In-Box Review
M48A3 Sandbag Armor
Legend M48A3 Sandbag Armor Set II (For Dragonís M48A3 kits)
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by: Gino P. Quintiliani [ HEAVYARTY ]


Bags filled with earth been used by armies to provide extra protection since the beginning of time. Extra layers of earth can add a significant level of protection against gunfire, and later, anti-tank rocket fire. With the introduction of the shaped charge anti-tank rocket in WWII, adding sandbags to the outside of armored vehicles was used as an effective extra level of defense against them. In Vietnam, the Soviet RPG-2 (B-40) anti-tank rocket was used against US armored vehicles. As a defense, again, sandbags were used.

The kit

Legend provide another great resin set for adding detail and some variety to the new Dragon 1/35 M48A3 series of tanks from the Vietnam War. This set provides the sandbag armor for the turret and front glacis plate of the tank, along with an externally-mounted .50 cal M2 Browning MG and its mount. It was common to mount the .50 cal outside the commanderís cupola to give him a better field of fire and more flexibility as opposed to being closed down inside the tank. The pieces includes 4 large resin sections of preformed sandbags for the turret (front, 2 sides, and rear), 1 smaller preformed sandbag piece for the front glacis, 6 pieces of track (4 double track sections, 2 single), 7 parts for the .50 cal and mount, a length of ammo belt for the MG, 4 sections of rod to replace any track pins that may have broken off, and a small instruction page that shows the MG assembly and where to place the track links.

Each sandbag section is molded to conform to the shape of the turret and major sub-assemblies on it. They are molded to interlace together where two pieces meet, forming a very neat seam along them. The molded sandbags also include track sections molded onto the bottom of each side piece. The left side also has an integrally molded fuel can, while the right side has an integrally molded 40mm ammo can. These will make it interesting and break up the monotony of the sandbags a bit. The glacis plate pieces looks as though it will only fit onto the Dragon M48A3 MOD B kit (3544) by the way it conforms to the headlights. I donít think it will fit on the M48A3 kit (3546) due to the different shaped light clusters. The sandbag sections are very well molded with crisp details and very nice definition. The .50 cal MG and its mount are also finely molded with good details. They will look good on top of the cupola.

The set doesnít really have any instructions that show how to place the sandbag sections, but none are really needed. The only issue is that there are no instructions that tell you what parts need to be left off as you are building the tank to allow the resin pieces to sit properly on it. On the turret, the following pieces need to be left off: lift rings (G15 x2, G16), side rails (G1, G2), sight covers (H7 x 2), loaderís hatch hold-down (G8), MG restrictor bar (G23), cupola sight (H5), gunnerís periscope (G11, G14, H3), cupola-mounted .50 cal barrel (F19), the 2 water cans (G12, G13, G21, G22), and cut off the cable connector bump for the searchlight. On the front glacis, leave off the lift rings (C9 x2) and the fire extinguisher pull housing (D10).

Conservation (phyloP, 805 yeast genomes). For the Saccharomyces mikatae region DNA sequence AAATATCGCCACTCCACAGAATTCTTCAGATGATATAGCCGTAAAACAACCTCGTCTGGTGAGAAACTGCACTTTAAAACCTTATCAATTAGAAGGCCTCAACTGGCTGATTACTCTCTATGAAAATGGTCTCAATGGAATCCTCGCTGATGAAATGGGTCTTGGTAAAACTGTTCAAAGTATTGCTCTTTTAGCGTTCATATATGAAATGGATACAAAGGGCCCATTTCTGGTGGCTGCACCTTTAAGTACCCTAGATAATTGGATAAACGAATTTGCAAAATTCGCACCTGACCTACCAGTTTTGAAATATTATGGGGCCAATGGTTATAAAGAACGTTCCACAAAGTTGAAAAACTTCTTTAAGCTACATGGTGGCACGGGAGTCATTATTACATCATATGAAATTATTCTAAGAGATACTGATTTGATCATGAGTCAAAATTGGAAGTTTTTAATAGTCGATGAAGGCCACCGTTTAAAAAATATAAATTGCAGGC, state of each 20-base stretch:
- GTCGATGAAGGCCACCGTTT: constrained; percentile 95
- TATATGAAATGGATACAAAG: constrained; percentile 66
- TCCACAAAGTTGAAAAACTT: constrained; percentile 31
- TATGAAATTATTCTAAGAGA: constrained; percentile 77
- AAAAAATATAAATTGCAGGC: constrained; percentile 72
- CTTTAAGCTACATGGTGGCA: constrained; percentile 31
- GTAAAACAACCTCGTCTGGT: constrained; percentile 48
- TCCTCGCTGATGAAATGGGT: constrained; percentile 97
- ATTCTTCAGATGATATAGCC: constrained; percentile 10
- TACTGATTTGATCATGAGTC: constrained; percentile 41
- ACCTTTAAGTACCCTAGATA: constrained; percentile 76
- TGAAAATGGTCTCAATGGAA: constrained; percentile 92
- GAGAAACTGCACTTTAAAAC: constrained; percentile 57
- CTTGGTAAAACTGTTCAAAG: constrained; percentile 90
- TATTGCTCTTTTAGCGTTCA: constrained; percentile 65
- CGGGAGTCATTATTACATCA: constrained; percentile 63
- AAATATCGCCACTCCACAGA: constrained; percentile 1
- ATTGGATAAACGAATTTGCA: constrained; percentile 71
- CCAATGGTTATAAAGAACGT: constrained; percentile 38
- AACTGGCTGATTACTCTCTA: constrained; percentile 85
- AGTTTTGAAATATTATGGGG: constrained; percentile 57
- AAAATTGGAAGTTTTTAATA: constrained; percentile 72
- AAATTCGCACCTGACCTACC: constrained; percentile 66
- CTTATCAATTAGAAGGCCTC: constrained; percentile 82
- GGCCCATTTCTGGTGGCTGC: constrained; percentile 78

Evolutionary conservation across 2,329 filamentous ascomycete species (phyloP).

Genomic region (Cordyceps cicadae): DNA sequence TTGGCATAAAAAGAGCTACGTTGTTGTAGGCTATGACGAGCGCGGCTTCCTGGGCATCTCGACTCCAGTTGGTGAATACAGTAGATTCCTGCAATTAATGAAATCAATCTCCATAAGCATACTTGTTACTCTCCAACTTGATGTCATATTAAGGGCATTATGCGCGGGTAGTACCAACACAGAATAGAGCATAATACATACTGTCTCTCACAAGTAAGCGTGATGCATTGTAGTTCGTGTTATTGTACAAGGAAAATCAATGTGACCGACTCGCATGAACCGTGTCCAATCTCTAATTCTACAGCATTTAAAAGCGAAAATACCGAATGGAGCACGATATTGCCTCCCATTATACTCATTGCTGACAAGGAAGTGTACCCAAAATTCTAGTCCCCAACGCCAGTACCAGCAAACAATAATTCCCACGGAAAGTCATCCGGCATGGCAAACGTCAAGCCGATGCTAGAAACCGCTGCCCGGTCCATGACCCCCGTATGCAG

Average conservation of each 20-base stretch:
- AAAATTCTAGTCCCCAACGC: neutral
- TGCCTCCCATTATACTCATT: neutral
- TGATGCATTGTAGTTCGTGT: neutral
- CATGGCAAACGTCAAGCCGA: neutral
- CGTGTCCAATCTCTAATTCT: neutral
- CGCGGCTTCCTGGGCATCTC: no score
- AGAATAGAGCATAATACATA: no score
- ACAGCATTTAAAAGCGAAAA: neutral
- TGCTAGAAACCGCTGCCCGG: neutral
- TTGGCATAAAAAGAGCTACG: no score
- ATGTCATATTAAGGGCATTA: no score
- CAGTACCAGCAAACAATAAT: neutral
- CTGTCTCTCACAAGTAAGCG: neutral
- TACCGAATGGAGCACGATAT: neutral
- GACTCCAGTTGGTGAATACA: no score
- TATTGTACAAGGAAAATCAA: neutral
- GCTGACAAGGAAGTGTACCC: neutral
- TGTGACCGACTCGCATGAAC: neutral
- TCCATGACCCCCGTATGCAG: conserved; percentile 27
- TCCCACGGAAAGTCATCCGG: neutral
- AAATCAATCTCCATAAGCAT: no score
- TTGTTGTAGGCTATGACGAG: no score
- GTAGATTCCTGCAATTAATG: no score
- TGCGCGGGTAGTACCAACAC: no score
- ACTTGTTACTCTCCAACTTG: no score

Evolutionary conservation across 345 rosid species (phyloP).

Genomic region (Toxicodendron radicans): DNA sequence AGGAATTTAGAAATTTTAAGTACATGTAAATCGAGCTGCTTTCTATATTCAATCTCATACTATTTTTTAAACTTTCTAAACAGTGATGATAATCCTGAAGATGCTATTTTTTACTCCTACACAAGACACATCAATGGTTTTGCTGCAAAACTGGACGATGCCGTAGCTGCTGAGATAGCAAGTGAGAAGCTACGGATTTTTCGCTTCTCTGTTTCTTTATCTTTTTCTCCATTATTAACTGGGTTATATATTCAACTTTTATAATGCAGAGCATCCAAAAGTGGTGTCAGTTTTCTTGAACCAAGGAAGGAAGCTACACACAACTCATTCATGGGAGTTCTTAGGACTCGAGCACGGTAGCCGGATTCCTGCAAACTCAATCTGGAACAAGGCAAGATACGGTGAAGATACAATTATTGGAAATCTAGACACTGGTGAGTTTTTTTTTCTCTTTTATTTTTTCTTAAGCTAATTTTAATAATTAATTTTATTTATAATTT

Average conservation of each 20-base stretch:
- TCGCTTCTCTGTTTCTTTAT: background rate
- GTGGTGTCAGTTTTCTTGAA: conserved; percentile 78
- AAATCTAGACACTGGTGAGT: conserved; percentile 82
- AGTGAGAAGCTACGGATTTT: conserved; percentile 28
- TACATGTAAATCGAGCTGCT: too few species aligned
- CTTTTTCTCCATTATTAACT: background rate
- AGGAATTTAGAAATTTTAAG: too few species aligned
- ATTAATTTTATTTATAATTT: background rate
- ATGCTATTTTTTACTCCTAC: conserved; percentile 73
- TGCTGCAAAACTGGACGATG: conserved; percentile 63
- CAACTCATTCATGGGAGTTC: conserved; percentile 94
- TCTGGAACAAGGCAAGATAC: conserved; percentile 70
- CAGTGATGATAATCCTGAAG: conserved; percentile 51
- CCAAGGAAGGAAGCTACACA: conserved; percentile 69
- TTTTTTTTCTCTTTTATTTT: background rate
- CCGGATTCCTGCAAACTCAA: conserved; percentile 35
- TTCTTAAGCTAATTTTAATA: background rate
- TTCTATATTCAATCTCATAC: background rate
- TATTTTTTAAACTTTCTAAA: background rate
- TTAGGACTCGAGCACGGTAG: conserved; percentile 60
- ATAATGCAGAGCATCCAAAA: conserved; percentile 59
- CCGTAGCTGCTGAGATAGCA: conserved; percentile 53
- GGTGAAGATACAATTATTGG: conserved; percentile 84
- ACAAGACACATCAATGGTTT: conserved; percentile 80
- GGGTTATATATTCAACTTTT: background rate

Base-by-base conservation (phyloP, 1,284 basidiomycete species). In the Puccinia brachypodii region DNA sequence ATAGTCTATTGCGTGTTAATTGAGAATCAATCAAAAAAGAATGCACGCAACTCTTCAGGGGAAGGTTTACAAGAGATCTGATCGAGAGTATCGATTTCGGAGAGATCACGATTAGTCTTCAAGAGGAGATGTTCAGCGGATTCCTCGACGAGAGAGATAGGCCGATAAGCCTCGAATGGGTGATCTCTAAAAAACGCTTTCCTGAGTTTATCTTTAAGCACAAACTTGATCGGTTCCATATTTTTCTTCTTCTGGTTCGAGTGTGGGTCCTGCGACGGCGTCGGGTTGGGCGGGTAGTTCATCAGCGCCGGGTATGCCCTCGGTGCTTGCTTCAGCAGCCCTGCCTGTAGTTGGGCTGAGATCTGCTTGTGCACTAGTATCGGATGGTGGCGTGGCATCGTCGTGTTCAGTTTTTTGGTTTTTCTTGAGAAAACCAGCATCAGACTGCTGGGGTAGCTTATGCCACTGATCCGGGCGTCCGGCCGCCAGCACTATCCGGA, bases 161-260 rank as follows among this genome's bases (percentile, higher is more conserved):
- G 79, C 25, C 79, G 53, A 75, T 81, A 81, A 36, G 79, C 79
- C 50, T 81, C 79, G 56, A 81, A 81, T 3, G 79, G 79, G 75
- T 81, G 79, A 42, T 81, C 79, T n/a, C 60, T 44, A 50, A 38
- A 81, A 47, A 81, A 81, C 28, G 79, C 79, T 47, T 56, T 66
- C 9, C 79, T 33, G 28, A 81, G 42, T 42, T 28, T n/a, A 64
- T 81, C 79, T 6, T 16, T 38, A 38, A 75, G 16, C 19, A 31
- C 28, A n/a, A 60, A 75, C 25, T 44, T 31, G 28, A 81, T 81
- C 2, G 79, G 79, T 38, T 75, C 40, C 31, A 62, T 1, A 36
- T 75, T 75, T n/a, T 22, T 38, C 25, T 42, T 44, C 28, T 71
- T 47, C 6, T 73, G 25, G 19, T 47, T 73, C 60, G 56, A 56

This set is very nice and only requires minimal clean-up after removing the pour blocks. This will add extra detail and interest to your M48A3 model. Dragon has another winner with this set. I highly recommend it to anyone who likes Vietnam armor.
Highs: Finely cast resin pieces that are easy to remove from the pour blocks.
Lows: No instructions showing what to leave off the kit to fit the parts properly.
Verdict: A great set that will add some nice details to your kit. Highly recommended.
Percentage Rating
  Scale: 1:35
  Mfg. ID: 1292
  Suggested Retail: $28.99 USD
  PUBLISHED: Mar 22, 2015
  NATIONALITY: United States

About Gino P. Quintiliani (HeavyArty)

Retired US Army Artillery Officer, currently a contractor at MacDill AFB in the Tampa, FL area. I have been modelling for the past 40+ years, really seriously on armor and large scale helos (1/32, 1/35) for the last 35 or so.

Copyright ©2021 text by Gino P. Quintiliani [ HEAVYARTY ]. All rights reserved.


How on earth do they make those sandbags stay on a half round shaped turret? Even on a flat topped turret everything has to be strapped tightly.
MAR 22, 2015 - 02:21 AM
I would think, that a tank with a load of sandbags like that, once in motion the bags would soon start falling off! (Is this constructive or destructive criticism?)
MAR 22, 2015 - 07:45 PM
Apparently, it worked.
MAR 22, 2015 - 11:19 PM
Maybe they used super glue to hold them on!
MAR 22, 2015 - 11:28 PM
It's not that I doubt this - I've seen pictures from Nam with several different tanks clotted in sand bags. I'm just curious how they manage to keep 'em in place?
MAR 22, 2015 - 11:39 PM

Click image to enlarge
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